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Roger De Hoveden The Annals vol.1., From A.D. 732 To A.D. 1180.

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Roger De Hoveden
The Annals vol.1., From A.D. 732 To A.D. 1180.
page 210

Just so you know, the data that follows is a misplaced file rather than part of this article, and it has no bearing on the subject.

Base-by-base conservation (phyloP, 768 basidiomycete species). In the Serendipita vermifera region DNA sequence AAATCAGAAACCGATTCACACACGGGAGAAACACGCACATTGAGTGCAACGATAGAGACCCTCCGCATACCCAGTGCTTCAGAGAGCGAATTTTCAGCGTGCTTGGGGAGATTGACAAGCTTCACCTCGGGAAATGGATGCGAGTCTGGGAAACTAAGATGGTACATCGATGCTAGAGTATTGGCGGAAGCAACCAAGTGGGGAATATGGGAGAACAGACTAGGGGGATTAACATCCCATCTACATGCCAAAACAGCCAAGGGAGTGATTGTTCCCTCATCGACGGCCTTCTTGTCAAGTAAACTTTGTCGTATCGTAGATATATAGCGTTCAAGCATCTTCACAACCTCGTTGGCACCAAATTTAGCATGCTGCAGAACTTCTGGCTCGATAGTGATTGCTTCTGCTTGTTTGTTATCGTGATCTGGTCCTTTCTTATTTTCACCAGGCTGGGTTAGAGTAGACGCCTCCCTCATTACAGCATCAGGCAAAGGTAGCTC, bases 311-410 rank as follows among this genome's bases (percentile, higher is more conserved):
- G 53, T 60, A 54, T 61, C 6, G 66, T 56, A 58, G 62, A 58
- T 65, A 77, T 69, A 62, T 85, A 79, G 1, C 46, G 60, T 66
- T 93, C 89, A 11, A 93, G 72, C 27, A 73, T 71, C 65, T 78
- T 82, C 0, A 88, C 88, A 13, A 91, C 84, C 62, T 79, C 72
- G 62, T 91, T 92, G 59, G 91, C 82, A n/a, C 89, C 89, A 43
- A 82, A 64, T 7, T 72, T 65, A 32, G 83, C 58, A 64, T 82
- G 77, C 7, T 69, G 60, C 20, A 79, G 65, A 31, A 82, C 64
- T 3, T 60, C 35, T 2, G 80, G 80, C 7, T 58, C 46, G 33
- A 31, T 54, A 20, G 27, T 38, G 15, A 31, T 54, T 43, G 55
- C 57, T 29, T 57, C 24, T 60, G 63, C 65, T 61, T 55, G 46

A.D. 1108. AGREEMENT AS TO INVESTITURE. 199 boon reduced to subjection by the king, Itobert, duke of Normandy, and William, earl of Mortaigne, being first sent over to England as prisoners, the king himself returned to his kingdom before Easter. On the calends of August there was a meeting held at London of all the bishops, abbats, and nobles of the kingdom ; and, during three days, in the absence of archbishop Anselm, there was a full discussion held between the king and the bishops upon the investitures of churches. Some of them urged, that the king ought to make them after the example of his father and brother, and not according to the precepts of and in obedience to the successor of the Apostles. Lut pope Paschal, standing firm in the opinion which had been promulgated from the papal chair, had conceded everything4a which pope Urban had forbidden to be received as investitures, and by these means had made the king agree in his view on the subject of investiture. After this, in the presence of Anselm, a great multitude being present, the king asserted and decreed that, from that time forward, no person should ever be invested in a bishopric or abbey by the king, or by any lay hand, in England, by the gift of the pastoral staff or of the ring ; while Anselm conceded, that no person elected to a prelacy should be refused consecration to the dignity so received by reason of the homage which he should perform to the king. Gerard, archbishop of *' This passage, which might seem somewhat obscure, is probably explained by the more full account given by Roger of Wendover of what passed when Anselm and the deposed abbats appeared before the pope. " Pope Paschal received Anselm kindly : and, on a day appointed, William de Warewast, clerk and proctor for the king of England, brought forward his cause, and, amongst other things, firmly asserted that he would never • resign the investiture of churches, even if he were to lose his kingdom, and confirmed this assertion with words of threatening import. To this the pope replied, ' If, a3 you say, your king would not give up the donation of churches to save his kingdom, neither would I, to save my life let him keep it.' Thus the king's business terminated, and archbishop Anselm began to intercede with the pope for the degraded bishops and abbats, that he would give them a dispensation to recover their lost dignities. Then the Holy See, which is never wanting to any one, if any-thingof a white or red colonr passes between the parties, manfully restored the aforesaid bishops and abbats to their former dignities, and sent them back with joy to their own habitations." The allusion to the white or red colour refers to the power of silver or gold at the papal court, which was then open to great corruption.


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